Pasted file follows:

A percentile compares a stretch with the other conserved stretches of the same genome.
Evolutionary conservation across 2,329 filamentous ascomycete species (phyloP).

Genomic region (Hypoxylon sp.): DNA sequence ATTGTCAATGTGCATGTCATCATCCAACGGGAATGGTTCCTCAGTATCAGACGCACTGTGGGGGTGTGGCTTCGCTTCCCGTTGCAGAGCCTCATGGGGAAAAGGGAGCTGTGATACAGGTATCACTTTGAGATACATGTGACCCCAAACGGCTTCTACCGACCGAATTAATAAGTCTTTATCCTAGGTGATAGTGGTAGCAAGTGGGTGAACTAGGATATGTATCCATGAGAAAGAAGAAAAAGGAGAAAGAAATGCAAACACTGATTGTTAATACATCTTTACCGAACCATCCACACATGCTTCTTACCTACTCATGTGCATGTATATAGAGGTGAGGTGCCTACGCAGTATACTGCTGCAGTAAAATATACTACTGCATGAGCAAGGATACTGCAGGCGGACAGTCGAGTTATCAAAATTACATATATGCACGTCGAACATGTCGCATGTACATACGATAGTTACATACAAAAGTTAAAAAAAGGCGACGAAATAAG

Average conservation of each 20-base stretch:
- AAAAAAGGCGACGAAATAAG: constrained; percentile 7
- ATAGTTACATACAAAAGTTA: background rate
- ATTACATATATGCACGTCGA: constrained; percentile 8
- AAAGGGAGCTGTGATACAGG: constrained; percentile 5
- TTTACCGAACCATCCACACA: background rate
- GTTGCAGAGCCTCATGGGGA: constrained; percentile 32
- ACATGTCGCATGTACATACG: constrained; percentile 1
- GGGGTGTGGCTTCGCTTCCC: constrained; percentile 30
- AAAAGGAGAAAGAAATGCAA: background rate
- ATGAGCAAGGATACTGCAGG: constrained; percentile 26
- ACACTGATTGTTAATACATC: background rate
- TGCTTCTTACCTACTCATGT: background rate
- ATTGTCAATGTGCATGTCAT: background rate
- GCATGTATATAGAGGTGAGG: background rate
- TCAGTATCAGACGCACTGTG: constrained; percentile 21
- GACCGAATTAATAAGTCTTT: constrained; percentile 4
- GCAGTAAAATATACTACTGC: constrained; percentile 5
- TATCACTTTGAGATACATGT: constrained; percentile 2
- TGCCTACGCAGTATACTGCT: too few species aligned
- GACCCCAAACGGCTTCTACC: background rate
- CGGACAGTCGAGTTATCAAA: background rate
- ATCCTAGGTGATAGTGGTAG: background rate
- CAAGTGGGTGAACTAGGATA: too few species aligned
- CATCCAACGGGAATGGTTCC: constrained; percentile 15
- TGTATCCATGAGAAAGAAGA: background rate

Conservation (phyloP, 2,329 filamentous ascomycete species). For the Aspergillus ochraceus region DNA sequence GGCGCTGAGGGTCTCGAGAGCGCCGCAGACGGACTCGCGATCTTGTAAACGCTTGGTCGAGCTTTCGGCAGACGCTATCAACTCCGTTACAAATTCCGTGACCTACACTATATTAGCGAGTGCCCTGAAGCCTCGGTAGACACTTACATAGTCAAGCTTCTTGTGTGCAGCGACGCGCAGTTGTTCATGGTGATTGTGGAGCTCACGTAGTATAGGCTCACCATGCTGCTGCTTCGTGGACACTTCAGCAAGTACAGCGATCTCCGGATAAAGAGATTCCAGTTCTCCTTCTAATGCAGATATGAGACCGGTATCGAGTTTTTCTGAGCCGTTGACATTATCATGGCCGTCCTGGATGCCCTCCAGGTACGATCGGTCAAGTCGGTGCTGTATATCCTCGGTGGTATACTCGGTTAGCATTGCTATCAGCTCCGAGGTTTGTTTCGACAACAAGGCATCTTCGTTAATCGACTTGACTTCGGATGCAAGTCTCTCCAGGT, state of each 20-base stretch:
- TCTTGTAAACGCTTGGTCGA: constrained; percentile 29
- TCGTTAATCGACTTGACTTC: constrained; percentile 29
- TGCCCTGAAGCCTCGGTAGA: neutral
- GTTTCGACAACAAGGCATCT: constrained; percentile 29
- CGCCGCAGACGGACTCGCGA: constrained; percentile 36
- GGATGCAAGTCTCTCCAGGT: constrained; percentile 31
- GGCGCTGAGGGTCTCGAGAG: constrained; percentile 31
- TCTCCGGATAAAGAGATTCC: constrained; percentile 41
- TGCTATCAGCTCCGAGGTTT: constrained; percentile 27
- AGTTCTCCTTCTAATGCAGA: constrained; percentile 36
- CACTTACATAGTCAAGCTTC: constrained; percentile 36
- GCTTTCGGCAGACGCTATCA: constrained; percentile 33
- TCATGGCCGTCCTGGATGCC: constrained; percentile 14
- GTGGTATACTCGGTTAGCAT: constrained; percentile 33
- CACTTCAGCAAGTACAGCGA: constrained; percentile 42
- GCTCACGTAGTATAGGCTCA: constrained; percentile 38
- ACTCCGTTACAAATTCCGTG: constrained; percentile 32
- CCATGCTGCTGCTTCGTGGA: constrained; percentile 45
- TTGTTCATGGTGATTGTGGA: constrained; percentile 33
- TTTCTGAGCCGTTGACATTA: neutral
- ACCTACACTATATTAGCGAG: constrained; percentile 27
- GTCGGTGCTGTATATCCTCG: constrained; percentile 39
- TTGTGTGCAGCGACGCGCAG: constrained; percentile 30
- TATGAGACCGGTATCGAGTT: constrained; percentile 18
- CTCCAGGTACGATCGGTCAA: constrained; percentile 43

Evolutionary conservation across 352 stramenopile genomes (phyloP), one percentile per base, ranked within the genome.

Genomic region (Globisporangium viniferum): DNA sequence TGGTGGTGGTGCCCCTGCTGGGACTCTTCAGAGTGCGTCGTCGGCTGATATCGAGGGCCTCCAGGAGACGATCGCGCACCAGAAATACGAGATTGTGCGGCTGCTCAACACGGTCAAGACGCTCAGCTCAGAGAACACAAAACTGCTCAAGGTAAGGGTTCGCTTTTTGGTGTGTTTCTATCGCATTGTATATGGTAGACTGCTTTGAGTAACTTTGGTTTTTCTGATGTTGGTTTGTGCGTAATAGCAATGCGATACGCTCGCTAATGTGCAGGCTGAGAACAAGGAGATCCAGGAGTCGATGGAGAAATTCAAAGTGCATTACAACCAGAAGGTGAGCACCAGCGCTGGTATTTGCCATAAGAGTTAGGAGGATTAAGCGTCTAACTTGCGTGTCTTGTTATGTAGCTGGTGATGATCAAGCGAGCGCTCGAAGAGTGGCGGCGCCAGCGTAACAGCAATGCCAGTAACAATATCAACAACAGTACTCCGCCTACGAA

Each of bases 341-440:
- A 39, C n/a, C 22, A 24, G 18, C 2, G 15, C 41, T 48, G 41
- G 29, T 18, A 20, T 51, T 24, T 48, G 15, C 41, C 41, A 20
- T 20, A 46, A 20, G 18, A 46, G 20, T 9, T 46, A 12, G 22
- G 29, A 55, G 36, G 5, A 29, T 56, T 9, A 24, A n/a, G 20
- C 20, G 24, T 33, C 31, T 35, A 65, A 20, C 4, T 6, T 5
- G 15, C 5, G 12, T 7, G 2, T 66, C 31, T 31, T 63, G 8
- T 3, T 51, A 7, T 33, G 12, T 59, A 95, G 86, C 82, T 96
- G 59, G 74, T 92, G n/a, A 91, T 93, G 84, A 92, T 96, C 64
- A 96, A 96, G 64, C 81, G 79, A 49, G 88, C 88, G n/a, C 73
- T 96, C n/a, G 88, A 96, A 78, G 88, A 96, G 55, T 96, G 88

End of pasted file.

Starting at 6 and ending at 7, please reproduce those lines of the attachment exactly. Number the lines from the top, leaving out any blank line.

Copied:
- ATAGTTACATACAAAAGTTA: background rate
- ATTACATATATGCACGTCGA: constrained; percentile 8